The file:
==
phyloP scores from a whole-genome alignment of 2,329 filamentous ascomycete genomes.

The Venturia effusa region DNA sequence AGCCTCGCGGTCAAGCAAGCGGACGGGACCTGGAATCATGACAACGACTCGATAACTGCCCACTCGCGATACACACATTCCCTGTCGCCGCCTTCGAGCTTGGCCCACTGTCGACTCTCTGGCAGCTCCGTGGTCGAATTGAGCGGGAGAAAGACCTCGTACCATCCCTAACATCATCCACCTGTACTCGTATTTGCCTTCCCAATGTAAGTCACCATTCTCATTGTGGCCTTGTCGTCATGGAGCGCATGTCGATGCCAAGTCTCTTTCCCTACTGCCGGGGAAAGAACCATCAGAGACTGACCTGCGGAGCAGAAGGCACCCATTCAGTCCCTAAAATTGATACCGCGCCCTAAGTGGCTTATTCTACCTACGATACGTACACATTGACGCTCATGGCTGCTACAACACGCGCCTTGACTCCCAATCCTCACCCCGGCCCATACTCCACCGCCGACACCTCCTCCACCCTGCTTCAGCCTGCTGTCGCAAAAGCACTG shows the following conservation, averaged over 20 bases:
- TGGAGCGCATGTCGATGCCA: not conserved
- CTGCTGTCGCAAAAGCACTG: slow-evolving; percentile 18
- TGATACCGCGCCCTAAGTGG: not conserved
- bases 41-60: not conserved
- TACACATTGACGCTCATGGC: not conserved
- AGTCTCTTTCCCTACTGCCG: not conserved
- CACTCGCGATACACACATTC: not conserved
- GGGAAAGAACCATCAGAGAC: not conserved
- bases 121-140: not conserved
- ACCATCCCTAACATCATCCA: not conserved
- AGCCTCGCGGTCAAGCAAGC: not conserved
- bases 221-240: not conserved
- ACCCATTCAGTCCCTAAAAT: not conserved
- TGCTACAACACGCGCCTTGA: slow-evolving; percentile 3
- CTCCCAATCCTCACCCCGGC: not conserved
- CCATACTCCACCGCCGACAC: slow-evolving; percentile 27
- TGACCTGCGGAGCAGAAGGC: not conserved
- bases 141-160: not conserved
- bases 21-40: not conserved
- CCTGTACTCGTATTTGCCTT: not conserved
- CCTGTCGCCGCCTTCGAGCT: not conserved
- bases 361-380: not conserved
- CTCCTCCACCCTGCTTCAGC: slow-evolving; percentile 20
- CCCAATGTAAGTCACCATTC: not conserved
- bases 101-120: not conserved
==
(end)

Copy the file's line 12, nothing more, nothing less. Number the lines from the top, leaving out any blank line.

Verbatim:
- ACCATCCCTAACATCATCCA: not conserved